I just finished reading about Magic Wheelchair, a global non-profit organization that creates custom wheelchair costumes for kids. The video shows how a father, Ryan Weiner, wanted to dress up his three year old son as a pirate for a special occasion.
The young boy had spinal muscular atrophy and was restricted to a wheelchair. Weiner designed a homemade costume that incorporated the wheelchair as a pirate ship. Needless to say, his son was thrilled and felt so much joy.
The organization is now all about making disabled kids feel special. Their wheelchairs no longer define them.
In addition to bringing joy to the costumed kids, and their families, Weiner says his designs can act as a “cure” by liberating the kids from the stigma so often attached to wheelchairs.
Isn’t this wonderful? For more information, click here.
Speaking of wheelchairs. I wanted you to see what the future looks like for people who can’t walk. This is pretty incredible. We are living in an age where technology can provide freedom that others never had before. A designer shared a video that shows what wheelchairs will look like in the future.
(I didn’t have permission to tape the video. It has been deleted by YouTube. I probably would have been able to record it if it wasn’t over 10 minutes. Sorry!)
Many DigiDame readers have children, grandchildren, or both, who one day will be raising money for a business they want to start. I think I have enough experience to say they shouldn’t take money from folks who are not passionate about them and the project they are working on.
Most entrepreneurs will take money from anyone they can get it from. I have been involved with those deals. Many times they don’t work out well because the minute something goes wrong, the investor pulls.
I encourage you to watch the segment of Shark Tank I taped off the air. You want an investor like Barbara Corcoran for the Fidget pitch in the video. She will not let this inventor fail. She won’t run away when the big challenges present themselves. I’m not saying that Barbara is always the right investor. I’m saying that she is just as enthusiastic about the Fidget as the inventor.
My last advice is that if you don’t find a passionate investor, you need to find several deep pockets so that you have plenty to replace the ones you lose. Investing is a fickle business.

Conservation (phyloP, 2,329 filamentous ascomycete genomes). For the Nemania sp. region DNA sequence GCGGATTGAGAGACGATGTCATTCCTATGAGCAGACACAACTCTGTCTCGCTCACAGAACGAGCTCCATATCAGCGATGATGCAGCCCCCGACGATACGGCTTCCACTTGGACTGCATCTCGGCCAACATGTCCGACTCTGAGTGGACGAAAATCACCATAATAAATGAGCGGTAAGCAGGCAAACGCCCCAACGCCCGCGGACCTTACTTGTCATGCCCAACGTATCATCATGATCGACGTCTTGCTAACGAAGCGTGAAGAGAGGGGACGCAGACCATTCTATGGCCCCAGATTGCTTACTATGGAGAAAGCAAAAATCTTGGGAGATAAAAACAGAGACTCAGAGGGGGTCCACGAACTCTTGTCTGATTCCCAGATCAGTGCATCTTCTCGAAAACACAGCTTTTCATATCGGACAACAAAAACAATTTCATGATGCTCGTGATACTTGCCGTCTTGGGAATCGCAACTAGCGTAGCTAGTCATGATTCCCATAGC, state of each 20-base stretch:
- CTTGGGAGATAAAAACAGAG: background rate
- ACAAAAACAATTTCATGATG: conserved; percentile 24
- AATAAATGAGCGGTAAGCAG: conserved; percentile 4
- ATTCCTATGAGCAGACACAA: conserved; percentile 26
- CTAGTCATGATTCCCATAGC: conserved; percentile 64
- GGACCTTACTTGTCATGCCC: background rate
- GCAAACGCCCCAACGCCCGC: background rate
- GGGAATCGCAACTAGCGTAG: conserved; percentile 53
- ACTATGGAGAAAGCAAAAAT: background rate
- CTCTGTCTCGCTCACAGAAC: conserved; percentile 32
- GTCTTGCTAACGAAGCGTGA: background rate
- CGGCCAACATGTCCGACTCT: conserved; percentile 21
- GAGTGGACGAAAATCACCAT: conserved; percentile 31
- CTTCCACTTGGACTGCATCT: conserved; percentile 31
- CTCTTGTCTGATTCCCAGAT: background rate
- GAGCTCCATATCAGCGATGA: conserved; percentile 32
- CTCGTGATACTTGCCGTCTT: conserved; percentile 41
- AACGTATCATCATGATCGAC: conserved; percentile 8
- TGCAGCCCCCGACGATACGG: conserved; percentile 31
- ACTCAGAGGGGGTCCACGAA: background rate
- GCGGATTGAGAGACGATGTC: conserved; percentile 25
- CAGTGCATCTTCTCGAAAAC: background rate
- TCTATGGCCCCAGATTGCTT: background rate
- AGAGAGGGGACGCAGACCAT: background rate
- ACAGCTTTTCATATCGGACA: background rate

Image: SLS Hotel photo of art installation.
I don’t know why I am so fascinated by technology, but I am. When I walked into the SLS Brickell hotel in downtown Miami yesterday afternoon, I was thrilled to see a large interactive installation called “Monkey See, Monkey You.”
Video by Steve Greenberg
The lobby had a lot of interesting art pieces, but the large interactive screen was a big draw. All you had to do was approach the screen and the monkeys start moving. A few seconds later the playful monkeys start mimicking your poses and then movements. It’s a great way to make guests feel they are a member of the hotel community.
I asked the concierge how the screen worked, but she didn’t have any available written details. She did think the system was being programmed by an XBox Microsoft system, a video games console. I tried to research the system being used but I couldn’t find any descriptions.
Enjoy the video.
We are going to make one more attempt at learning to speak and read Spanish. We have been living in Miami full time for over a year, and we would love to speak Spanish to a lot of our Latino friends. We also would love to communicate with our French and Italian friends. 0ne language at a time.
We heard from many friends on the Internet that the Babbel app is the way to go. The ads for Babbel say, “if we give it one hour a day, for three weeks, we could be having a conversation with someone in Spanish within a month. Our expectations are not that high. We will be happy if we can increase our Spanish vocabulary little by little.
It would also be nice to learn Italian and French so we can talk to strangers when we travel, or if we meet new folks in the United States. The reason for this sudden ambition is because we were told that Babbel is so easy to use. It sounds too good to be true. We will let you know.